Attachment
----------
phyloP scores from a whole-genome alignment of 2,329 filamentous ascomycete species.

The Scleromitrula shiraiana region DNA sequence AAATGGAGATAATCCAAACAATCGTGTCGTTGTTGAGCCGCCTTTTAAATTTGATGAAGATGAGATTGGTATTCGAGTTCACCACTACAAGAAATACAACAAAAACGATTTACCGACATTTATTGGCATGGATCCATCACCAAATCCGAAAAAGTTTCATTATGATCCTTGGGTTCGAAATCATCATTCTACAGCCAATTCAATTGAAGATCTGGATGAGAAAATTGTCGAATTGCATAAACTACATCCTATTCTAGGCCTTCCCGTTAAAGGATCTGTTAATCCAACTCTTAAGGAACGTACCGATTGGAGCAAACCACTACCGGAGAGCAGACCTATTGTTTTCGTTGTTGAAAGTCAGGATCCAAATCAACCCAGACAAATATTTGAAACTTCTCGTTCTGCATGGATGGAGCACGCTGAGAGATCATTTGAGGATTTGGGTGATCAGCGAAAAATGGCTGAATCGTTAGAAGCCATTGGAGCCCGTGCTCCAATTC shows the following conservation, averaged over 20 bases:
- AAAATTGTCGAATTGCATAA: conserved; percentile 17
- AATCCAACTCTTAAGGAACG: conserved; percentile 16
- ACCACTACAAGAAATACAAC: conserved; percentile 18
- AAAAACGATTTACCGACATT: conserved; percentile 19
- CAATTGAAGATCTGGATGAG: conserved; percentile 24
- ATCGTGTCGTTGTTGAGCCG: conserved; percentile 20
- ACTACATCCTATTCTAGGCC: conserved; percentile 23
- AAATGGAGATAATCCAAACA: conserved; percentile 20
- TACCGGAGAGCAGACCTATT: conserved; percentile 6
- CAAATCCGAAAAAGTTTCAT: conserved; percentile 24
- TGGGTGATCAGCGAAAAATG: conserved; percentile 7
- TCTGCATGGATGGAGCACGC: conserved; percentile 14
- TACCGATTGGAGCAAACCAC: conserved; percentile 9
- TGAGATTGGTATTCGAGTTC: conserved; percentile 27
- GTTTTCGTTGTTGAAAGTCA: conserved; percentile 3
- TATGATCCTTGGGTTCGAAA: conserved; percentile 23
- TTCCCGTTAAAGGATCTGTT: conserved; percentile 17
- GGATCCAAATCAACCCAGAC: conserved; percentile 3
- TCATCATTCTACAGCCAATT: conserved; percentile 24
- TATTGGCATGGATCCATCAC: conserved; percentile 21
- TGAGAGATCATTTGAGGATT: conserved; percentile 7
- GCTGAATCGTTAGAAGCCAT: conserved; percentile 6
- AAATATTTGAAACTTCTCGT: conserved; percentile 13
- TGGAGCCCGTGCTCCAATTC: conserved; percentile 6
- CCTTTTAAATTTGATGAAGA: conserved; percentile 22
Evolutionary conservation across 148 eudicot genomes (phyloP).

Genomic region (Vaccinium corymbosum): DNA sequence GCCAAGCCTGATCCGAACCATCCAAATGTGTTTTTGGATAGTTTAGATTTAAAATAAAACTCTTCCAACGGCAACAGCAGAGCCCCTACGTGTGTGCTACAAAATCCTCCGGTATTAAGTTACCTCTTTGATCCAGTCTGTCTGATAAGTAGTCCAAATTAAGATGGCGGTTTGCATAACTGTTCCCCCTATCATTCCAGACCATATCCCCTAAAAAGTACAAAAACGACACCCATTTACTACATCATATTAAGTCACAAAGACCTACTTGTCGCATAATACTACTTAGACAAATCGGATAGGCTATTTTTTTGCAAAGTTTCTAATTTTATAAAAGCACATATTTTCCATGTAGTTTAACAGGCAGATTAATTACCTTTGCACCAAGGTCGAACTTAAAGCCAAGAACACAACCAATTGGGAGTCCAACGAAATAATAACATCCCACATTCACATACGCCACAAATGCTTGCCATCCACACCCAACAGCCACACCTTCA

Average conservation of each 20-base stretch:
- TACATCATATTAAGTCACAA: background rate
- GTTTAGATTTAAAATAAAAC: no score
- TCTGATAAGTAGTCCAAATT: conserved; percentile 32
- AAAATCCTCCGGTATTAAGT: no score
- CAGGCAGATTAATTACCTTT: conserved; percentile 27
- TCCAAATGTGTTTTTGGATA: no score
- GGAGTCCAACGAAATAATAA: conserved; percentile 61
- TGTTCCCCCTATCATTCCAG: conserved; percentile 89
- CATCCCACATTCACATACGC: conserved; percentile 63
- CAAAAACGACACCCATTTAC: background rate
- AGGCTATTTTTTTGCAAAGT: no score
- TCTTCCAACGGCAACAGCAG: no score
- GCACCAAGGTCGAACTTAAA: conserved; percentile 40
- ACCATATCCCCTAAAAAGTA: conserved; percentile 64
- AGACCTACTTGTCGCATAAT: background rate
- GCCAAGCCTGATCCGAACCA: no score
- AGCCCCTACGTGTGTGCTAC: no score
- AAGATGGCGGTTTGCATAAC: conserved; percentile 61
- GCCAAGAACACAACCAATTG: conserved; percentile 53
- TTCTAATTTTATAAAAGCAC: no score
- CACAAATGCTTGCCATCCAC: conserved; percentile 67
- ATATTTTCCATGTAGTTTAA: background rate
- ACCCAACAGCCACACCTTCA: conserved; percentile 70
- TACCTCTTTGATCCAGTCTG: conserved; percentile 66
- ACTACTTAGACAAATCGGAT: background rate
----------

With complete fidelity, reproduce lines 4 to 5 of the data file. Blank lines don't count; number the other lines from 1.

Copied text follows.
- AATCCAACTCTTAAGGAACG: conserved; percentile 16
- ACCACTACAAGAAATACAAC: conserved; percentile 18